Galateo by Giovanni Della Casa
Or, The Rules of Polite Behavior

No critic rating

Waiting for minimum critic reviews

See 1 Critic Review

...the translator of “Galateo” disparages American etiquette, and Della Casa writes that snobbery and “affected ceremonies have been brought into Italy from Spain.” Can’t we all just get along?
-NY Times

Synopsis

“Since it is the case that you are now just beginning that journey that I have for the most part as you see completed, that is, the one through mortal life, and loving you so very much as I do, I have proposed to myself—as one who has been many places—to show you those places in life where, walking through them, I fear you could easily either fall or take the wrong direction.”



So begins Galateo, a treatise on polite behavior written by Giovanni Della Casa (1503–56) for the benefit of his nephew, a young Florentine destined for greatness.
           
In the voice of a cranky yet genial old uncle, Della Casa offers the distillation of what he has learned over a lifetime of public service as diplomat and papal nuncio. As relevant today as it was in Renaissance Italy, Galateo deals with subjects as varied as dress codes, charming conversation and off-color jokes, eating habits and hairstyles, and literary language. In its time, Galateo circulated as widely as Machiavelli’s Prince and Castiglione’s Book of the Courtier. Mirroring what Machiavelli did for promoting political behavior, and what Castiglione did for behavior at court, Della Casa here creates a picture of the refined man caught in a world in which embarrassment and vulgarity prevail. Less a treatise promoting courtly values or a manual of savoir faire, it is rather a meditation on conformity and the law, on perfection and rules, but also an exasperated—often theatrical—reaction to the diverse ways in which people make fools of themselves in everyday social situations.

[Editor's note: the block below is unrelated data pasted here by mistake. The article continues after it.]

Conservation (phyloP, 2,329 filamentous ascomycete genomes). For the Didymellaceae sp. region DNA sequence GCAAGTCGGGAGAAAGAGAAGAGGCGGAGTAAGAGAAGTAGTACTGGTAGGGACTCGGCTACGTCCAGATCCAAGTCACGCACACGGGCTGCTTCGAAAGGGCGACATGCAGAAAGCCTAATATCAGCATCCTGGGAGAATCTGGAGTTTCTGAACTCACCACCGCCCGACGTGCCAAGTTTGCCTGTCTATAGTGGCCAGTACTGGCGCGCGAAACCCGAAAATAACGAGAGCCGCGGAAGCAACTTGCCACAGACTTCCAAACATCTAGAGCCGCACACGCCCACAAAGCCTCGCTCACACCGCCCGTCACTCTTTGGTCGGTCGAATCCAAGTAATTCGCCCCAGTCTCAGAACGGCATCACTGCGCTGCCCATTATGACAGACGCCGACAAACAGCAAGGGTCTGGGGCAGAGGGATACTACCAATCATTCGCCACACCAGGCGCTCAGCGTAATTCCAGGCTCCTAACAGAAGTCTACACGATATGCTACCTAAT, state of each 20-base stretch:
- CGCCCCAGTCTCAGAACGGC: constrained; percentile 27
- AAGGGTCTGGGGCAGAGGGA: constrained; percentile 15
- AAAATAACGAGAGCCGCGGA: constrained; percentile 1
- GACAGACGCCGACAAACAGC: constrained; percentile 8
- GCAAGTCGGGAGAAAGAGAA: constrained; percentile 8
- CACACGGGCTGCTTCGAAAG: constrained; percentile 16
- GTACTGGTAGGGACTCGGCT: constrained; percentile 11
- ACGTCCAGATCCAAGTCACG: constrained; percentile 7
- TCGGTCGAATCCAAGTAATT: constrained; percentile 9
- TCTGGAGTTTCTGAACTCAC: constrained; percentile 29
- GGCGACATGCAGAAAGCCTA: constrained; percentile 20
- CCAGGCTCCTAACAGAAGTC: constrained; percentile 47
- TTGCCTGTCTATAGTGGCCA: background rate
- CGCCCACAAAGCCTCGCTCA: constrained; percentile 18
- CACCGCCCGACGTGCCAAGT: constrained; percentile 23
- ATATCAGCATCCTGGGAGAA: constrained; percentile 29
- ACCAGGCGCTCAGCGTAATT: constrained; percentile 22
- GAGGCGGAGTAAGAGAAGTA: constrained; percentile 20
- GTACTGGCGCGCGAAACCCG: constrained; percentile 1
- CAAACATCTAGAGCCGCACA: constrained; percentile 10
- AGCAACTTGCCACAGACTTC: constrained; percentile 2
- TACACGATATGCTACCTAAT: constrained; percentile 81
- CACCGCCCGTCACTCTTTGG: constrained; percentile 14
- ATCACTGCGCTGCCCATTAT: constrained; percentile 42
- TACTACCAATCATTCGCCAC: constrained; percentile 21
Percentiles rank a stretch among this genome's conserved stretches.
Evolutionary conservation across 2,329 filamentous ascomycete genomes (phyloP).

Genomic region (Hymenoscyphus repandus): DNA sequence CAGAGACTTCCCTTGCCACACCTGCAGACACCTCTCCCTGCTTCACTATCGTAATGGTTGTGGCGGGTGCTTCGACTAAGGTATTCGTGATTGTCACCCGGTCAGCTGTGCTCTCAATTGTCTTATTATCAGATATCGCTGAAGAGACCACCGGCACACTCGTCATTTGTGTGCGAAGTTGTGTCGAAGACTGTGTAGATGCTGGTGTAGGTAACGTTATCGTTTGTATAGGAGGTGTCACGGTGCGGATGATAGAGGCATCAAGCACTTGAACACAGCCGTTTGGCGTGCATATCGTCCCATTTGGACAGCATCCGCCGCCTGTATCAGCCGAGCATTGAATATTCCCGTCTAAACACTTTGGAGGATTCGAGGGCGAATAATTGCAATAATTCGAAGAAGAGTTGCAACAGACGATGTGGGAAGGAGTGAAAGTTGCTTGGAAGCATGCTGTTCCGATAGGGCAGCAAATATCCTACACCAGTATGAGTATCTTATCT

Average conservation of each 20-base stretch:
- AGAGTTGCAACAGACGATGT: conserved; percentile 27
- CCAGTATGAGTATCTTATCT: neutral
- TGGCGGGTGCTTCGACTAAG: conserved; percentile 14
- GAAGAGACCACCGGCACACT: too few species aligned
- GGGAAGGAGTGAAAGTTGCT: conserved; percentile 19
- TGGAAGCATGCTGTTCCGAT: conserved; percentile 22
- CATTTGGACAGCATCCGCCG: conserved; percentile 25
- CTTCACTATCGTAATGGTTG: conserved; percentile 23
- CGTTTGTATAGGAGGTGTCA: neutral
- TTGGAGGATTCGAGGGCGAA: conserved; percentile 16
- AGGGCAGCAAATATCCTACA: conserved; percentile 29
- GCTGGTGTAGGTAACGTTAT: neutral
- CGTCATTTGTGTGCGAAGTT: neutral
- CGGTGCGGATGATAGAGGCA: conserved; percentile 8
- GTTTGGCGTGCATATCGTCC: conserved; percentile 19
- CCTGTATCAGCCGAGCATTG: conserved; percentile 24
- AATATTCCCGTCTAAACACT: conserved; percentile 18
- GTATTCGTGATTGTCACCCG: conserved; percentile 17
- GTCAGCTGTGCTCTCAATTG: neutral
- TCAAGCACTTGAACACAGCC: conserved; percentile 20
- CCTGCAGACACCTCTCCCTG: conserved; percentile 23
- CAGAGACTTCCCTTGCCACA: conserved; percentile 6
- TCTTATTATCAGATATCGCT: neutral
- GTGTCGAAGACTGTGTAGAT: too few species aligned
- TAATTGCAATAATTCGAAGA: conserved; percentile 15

With renewed interest in etiquette and polite behavior growing both inside and outside the academy, the time is right for a new, definitive edition of this book. More than a mere etiquette book, this restored edition will be entertaining (and even useful) for anyone making their way in modern civilized and polite society, and a subtle gift for the rude neighbor, the thoughtless dinner guest, or the friend or relative in need of a refresher on proper behavior.
 

About Giovanni Della Casa

See more books from this Author
Giovanni Della Casa (1503-56) was a celebrated Italian writer and diplomat whose works in Latin and Italian spread across a stunning range of poetic and prose genres. M. F. Rusnak is a lecturer in Italian at Rutgers, the State University of New Jersey, and professor of English and Italian at Bucks County Community College.
 
Published June 7, 2013 by University of Chicago Press. 138 pages
Genres: History, Religion & Spirituality, Education & Reference, Travel, Literature & Fiction. Non-fiction
Add Critic Review

Critic reviews for Galateo
All: 1 | Positive: 0 | Negative: 1

NY Times

Above average
Reviewed by Judith Martin on May 31 2013

...the translator of “Galateo” disparages American etiquette, and Della Casa writes that snobbery and “affected ceremonies have been brought into Italy from Spain.” Can’t we all just get along?

Read Full Review of Galateo: Or, The Rules of Pol... | See more reviews from NY Times

Reader Rating for Galateo
95%

An aggregated and normalized score based on 10 user ratings from iDreamBooks & iTunes


Rate this book!

Add Review
×